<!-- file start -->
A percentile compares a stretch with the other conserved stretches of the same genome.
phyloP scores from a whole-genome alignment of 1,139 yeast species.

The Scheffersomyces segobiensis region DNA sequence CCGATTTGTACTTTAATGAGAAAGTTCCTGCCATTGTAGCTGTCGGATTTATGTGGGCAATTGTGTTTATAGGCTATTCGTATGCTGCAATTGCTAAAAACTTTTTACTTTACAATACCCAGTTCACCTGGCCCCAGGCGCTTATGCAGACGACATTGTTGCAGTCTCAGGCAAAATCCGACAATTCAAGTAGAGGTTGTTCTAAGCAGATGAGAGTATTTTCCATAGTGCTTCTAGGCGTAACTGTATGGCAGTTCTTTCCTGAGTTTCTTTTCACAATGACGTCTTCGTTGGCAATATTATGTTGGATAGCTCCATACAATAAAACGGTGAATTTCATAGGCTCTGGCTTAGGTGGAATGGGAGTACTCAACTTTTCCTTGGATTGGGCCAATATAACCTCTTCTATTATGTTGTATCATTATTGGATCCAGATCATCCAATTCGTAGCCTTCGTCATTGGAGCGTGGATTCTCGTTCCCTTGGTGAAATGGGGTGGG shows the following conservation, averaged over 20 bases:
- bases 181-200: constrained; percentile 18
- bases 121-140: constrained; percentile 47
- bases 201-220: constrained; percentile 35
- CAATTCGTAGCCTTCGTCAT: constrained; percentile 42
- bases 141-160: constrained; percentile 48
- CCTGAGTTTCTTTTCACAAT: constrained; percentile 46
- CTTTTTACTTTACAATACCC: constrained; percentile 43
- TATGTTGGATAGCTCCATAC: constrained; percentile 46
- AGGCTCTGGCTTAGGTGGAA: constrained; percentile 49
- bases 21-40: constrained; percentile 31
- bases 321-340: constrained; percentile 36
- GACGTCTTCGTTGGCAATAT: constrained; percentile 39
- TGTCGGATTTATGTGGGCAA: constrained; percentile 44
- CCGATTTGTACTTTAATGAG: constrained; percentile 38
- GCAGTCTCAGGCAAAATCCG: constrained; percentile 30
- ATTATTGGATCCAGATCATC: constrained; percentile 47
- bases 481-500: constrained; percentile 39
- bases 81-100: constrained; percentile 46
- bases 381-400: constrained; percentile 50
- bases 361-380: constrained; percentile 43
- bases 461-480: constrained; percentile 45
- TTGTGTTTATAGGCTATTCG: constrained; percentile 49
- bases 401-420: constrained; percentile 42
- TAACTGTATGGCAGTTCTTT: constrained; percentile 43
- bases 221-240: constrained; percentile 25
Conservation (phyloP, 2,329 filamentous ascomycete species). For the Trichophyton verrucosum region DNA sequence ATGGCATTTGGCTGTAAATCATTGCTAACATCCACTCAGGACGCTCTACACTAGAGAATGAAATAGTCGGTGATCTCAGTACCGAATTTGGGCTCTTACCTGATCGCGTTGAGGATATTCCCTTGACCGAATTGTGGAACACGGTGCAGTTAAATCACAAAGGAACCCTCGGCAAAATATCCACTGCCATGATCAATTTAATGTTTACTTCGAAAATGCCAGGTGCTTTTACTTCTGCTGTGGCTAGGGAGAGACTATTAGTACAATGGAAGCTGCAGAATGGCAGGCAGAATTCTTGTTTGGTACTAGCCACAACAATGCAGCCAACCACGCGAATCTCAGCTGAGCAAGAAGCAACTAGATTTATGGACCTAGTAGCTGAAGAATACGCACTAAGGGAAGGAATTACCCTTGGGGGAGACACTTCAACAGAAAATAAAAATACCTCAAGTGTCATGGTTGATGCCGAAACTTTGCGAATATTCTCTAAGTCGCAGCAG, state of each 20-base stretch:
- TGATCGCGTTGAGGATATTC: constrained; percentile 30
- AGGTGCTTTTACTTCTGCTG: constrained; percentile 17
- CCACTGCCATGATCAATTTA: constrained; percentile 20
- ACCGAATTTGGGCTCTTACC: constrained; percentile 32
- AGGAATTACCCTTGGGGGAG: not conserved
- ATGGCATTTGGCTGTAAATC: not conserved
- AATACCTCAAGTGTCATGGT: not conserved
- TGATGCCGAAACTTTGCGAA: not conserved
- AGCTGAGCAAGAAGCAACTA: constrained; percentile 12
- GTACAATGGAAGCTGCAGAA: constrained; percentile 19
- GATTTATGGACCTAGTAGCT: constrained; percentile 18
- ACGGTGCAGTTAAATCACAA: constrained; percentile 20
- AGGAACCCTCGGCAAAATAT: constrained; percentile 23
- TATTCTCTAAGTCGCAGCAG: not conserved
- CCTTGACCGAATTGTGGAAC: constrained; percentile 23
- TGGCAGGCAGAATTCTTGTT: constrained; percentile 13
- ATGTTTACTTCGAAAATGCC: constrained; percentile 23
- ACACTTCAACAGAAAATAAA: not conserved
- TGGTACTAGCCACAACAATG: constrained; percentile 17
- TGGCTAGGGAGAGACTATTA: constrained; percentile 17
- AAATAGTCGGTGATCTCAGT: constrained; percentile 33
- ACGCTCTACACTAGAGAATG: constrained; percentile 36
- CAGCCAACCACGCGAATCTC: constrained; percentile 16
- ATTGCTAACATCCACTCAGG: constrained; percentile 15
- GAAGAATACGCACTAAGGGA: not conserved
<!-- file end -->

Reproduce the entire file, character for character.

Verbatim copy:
A percentile compares a stretch with the other conserved stretches of the same genome.
phyloP scores from a whole-genome alignment of 1,139 yeast species.

The Scheffersomyces segobiensis region DNA sequence CCGATTTGTACTTTAATGAGAAAGTTCCTGCCATTGTAGCTGTCGGATTTATGTGGGCAATTGTGTTTATAGGCTATTCGTATGCTGCAATTGCTAAAAACTTTTTACTTTACAATACCCAGTTCACCTGGCCCCAGGCGCTTATGCAGACGACATTGTTGCAGTCTCAGGCAAAATCCGACAATTCAAGTAGAGGTTGTTCTAAGCAGATGAGAGTATTTTCCATAGTGCTTCTAGGCGTAACTGTATGGCAGTTCTTTCCTGAGTTTCTTTTCACAATGACGTCTTCGTTGGCAATATTATGTTGGATAGCTCCATACAATAAAACGGTGAATTTCATAGGCTCTGGCTTAGGTGGAATGGGAGTACTCAACTTTTCCTTGGATTGGGCCAATATAACCTCTTCTATTATGTTGTATCATTATTGGATCCAGATCATCCAATTCGTAGCCTTCGTCATTGGAGCGTGGATTCTCGTTCCCTTGGTGAAATGGGGTGGG shows the following conservation, averaged over 20 bases:
- bases 181-200: constrained; percentile 18
- bases 121-140: constrained; percentile 47
- bases 201-220: constrained; percentile 35
- CAATTCGTAGCCTTCGTCAT: constrained; percentile 42
- bases 141-160: constrained; percentile 48
- CCTGAGTTTCTTTTCACAAT: constrained; percentile 46
- CTTTTTACTTTACAATACCC: constrained; percentile 43
- TATGTTGGATAGCTCCATAC: constrained; percentile 46
- AGGCTCTGGCTTAGGTGGAA: constrained; percentile 49
- bases 21-40: constrained; percentile 31
- bases 321-340: constrained; percentile 36
- GACGTCTTCGTTGGCAATAT: constrained; percentile 39
- TGTCGGATTTATGTGGGCAA: constrained; percentile 44
- CCGATTTGTACTTTAATGAG: constrained; percentile 38
- GCAGTCTCAGGCAAAATCCG: constrained; percentile 30
- ATTATTGGATCCAGATCATC: constrained; percentile 47
- bases 481-500: constrained; percentile 39
- bases 81-100: constrained; percentile 46
- bases 381-400: constrained; percentile 50
- bases 361-380: constrained; percentile 43
- bases 461-480: constrained; percentile 45
- TTGTGTTTATAGGCTATTCG: constrained; percentile 49
- bases 401-420: constrained; percentile 42
- TAACTGTATGGCAGTTCTTT: constrained; percentile 43
- bases 221-240: constrained; percentile 25
Conservation (phyloP, 2,329 filamentous ascomycete species). For the Trichophyton verrucosum region DNA sequence ATGGCATTTGGCTGTAAATCATTGCTAACATCCACTCAGGACGCTCTACACTAGAGAATGAAATAGTCGGTGATCTCAGTACCGAATTTGGGCTCTTACCTGATCGCGTTGAGGATATTCCCTTGACCGAATTGTGGAACACGGTGCAGTTAAATCACAAAGGAACCCTCGGCAAAATATCCACTGCCATGATCAATTTAATGTTTACTTCGAAAATGCCAGGTGCTTTTACTTCTGCTGTGGCTAGGGAGAGACTATTAGTACAATGGAAGCTGCAGAATGGCAGGCAGAATTCTTGTTTGGTACTAGCCACAACAATGCAGCCAACCACGCGAATCTCAGCTGAGCAAGAAGCAACTAGATTTATGGACCTAGTAGCTGAAGAATACGCACTAAGGGAAGGAATTACCCTTGGGGGAGACACTTCAACAGAAAATAAAAATACCTCAAGTGTCATGGTTGATGCCGAAACTTTGCGAATATTCTCTAAGTCGCAGCAG, state of each 20-base stretch:
- TGATCGCGTTGAGGATATTC: constrained; percentile 30
- AGGTGCTTTTACTTCTGCTG: constrained; percentile 17
- CCACTGCCATGATCAATTTA: constrained; percentile 20
- ACCGAATTTGGGCTCTTACC: constrained; percentile 32
- AGGAATTACCCTTGGGGGAG: not conserved
- ATGGCATTTGGCTGTAAATC: not conserved
- AATACCTCAAGTGTCATGGT: not conserved
- TGATGCCGAAACTTTGCGAA: not conserved
- AGCTGAGCAAGAAGCAACTA: constrained; percentile 12
- GTACAATGGAAGCTGCAGAA: constrained; percentile 19
- GATTTATGGACCTAGTAGCT: constrained; percentile 18
- ACGGTGCAGTTAAATCACAA: constrained; percentile 20
- AGGAACCCTCGGCAAAATAT: constrained; percentile 23
- TATTCTCTAAGTCGCAGCAG: not conserved
- CCTTGACCGAATTGTGGAAC: constrained; percentile 23
- TGGCAGGCAGAATTCTTGTT: constrained; percentile 13
- ATGTTTACTTCGAAAATGCC: constrained; percentile 23
- ACACTTCAACAGAAAATAAA: not conserved
- TGGTACTAGCCACAACAATG: constrained; percentile 17
- TGGCTAGGGAGAGACTATTA: constrained; percentile 17
- AAATAGTCGGTGATCTCAGT: constrained; percentile 33
- ACGCTCTACACTAGAGAATG: constrained; percentile 36
- CAGCCAACCACGCGAATCTC: constrained; percentile 16
- ATTGCTAACATCCACTCAGG: constrained; percentile 15
- GAAGAATACGCACTAAGGGA: not conserved